Conclusion

Again, I HATE it when real estate professionals say that “this is a great time to buy,” because at many times in our history that has been bad advice.

But if you measure a “great time to buy” by looking at the monthly payment you’ll have to make to buy a home, then we’re talking about as good a time to buy as any in the past decades. Prices have been flat for almost 10 years, and they’re down significantly if you factor in the effects of inflation. And interest rates are still as low as we’ve ever seen them. Unless we see some major shock to the economy, I think we’re looking at a near-decade of reasonable price appreciation coupled with increasing interest rates – both of which are going to drive that monthly payment up over the next few years.

So I’m not going to tell you what to do. That’s not my job. But if you’ve been thinking about buying a home, I think these graphs speak for themselves.

To learn more about Better Homes and Gardens Real Estate Rand Realty, visit their website and Facebook page, and make sure to “Like” their page. You can also follow them on Twitter.

Joe Rand is the Chief Creative Officer of Better Homes and Gardens Real Estate | Rand Realty, and compiles and writes the Rand Quarterly Market Report.

Posted on January 8, 2018 at 12:06 pm
Vincent Abbatecola | Category: Analysis, Condominium Sales, Dutchess County, Housing Affordability, Hudson Valley, New York, Orange County, Putnam County, Rand Country Blog, Rockland County, Westchester County | Tagged , , , , , , , ,

Third-Quarter 2017 Real Estate Market Report: Sussex County Market Overview

Activity in the Sussex County housing market surged yet again in the third quarter of 2017, with sales up sharply even while prices continued to struggle.

Sales. Sussex sales were up yet again in the third quarter, rising over 17% from last year and now up over 22% for the year. The 2749 closings represented the highest 12‑month total in over 10 years. Indeed, Sussex sales have now more than doubled from the bottom of the market in 2011.

Prices. Even with these sustained increases in buyer demand, though, prices continued to struggle. We saw some “green shoots” of price appreciation at the end of 2016, with the average price up almost 8% in the fourth quarter. But prices are now down every quarter in 2017, falling 2% in the first, 2% in the second, and now 3% in the third. As a result the rolling year price is basically flat, with the media down just a tick.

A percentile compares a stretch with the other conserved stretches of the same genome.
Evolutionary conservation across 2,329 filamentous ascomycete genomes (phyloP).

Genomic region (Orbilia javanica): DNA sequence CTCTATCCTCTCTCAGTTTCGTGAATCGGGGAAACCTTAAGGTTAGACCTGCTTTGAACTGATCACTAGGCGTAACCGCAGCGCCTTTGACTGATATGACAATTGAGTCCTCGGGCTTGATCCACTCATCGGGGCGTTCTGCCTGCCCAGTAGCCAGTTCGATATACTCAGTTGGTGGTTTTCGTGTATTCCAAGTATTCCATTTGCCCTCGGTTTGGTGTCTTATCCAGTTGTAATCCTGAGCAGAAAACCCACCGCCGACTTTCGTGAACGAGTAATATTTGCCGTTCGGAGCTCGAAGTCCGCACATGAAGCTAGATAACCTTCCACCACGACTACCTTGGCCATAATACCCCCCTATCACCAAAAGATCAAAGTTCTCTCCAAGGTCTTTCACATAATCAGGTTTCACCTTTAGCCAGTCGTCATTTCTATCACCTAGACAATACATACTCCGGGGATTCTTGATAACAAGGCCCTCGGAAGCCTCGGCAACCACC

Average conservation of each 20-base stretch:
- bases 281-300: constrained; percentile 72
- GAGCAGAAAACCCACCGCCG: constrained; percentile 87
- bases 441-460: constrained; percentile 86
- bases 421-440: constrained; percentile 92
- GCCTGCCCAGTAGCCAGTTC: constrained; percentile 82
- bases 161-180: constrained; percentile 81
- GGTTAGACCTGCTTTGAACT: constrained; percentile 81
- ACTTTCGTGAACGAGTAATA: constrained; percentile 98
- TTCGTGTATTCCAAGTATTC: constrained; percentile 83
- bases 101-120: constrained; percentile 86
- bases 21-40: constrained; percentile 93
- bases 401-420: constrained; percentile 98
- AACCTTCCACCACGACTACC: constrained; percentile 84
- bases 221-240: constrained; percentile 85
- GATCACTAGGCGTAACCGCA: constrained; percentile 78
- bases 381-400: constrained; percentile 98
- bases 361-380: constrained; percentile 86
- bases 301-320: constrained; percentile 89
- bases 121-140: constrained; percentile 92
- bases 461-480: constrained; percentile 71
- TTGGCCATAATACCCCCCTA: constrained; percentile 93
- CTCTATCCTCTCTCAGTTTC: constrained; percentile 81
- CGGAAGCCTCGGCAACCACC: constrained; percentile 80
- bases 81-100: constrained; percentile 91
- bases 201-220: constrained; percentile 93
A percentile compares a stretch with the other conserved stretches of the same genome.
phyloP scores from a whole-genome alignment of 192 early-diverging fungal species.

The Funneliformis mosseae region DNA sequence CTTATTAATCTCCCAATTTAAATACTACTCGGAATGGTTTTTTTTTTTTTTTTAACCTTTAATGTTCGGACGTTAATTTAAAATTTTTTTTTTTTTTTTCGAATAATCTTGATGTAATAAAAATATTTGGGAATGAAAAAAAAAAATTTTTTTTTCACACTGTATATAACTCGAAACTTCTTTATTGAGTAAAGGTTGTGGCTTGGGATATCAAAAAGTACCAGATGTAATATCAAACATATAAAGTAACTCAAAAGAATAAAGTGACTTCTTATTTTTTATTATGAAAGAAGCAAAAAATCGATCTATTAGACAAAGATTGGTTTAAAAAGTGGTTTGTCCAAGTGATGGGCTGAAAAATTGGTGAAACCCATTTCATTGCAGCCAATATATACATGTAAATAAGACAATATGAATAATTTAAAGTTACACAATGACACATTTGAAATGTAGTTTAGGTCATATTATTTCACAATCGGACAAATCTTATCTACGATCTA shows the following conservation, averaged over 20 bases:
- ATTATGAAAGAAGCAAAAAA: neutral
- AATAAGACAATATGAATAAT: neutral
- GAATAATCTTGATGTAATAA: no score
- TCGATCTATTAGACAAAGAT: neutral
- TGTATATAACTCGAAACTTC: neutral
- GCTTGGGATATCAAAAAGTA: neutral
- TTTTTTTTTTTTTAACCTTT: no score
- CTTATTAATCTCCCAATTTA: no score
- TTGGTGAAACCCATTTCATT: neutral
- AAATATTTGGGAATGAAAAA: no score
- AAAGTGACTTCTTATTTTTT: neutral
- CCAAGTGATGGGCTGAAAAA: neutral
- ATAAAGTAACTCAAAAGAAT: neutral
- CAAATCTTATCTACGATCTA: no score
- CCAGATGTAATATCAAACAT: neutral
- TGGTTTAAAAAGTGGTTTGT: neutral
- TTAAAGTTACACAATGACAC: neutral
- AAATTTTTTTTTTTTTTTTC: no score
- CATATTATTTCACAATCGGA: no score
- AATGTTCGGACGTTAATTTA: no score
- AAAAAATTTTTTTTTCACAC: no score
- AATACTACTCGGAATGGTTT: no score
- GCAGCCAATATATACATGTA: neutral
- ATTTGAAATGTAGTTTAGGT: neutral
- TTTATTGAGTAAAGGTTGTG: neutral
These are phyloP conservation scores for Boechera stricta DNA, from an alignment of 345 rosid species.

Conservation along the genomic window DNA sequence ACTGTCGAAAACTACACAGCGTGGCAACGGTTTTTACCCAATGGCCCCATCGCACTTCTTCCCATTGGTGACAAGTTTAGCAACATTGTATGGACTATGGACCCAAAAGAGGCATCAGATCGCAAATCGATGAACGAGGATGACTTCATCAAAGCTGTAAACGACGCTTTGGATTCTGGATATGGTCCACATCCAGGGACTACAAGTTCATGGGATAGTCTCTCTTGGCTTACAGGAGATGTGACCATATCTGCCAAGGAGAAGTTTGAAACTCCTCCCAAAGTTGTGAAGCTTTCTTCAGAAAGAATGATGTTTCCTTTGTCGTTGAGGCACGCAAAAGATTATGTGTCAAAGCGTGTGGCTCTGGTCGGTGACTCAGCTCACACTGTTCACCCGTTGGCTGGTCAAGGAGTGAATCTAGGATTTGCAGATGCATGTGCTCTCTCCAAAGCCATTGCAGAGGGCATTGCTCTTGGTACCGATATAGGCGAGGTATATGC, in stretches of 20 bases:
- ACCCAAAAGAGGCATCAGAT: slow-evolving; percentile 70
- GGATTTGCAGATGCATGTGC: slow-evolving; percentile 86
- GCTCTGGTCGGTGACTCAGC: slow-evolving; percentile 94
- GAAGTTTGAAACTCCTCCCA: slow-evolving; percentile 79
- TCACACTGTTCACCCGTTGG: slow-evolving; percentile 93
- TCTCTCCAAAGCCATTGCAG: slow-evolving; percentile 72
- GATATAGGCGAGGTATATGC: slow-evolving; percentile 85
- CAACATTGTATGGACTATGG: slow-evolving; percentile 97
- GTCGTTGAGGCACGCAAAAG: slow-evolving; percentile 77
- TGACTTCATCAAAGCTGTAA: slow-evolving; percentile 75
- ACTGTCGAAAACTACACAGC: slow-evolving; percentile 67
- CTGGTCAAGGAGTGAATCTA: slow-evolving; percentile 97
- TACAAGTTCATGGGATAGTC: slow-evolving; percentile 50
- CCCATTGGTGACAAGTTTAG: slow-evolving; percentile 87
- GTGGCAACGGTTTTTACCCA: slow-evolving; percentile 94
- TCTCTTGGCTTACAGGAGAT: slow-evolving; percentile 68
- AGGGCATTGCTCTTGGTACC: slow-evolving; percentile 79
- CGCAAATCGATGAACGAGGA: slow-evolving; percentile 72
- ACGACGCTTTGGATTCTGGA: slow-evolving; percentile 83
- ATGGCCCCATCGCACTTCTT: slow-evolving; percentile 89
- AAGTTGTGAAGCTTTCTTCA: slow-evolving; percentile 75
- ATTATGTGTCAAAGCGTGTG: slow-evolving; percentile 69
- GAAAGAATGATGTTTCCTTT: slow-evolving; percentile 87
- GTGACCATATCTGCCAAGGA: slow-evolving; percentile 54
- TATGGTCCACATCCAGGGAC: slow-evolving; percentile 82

Inventory. The Sussex inventory of available homes for sale fell again, dropping 11% and now down to about 10 months. That’s a significant decline, but inventory is still higher than in other Northern New Jersey counties, which are all approaching the six‑month inventory line that usually signals the beginning of a seller’s market. If inventory continues to go down, we would expect that to put some additional upward pressure on pricing.

Negotiability. The negotiability metrics indicated that sellers were gaining negotiating leverage with buyers. The days‑on‑market fell sharply, dropping by almost a month and down now to about four months of market time. And sellers were retaining a lot more of their asking price, with listing retention jumping almost two percentage points and now up to almost 97%.

Going forward, we expect that Sussex is going to continue to see rising sales that will eventually drive meaningful price appreciation. With an improving economy, homes priced at attractive levels, and near‑historically low interest rates, we expect buyer demand coupled with declining inventory to drive a strong fall market and a robust 2018.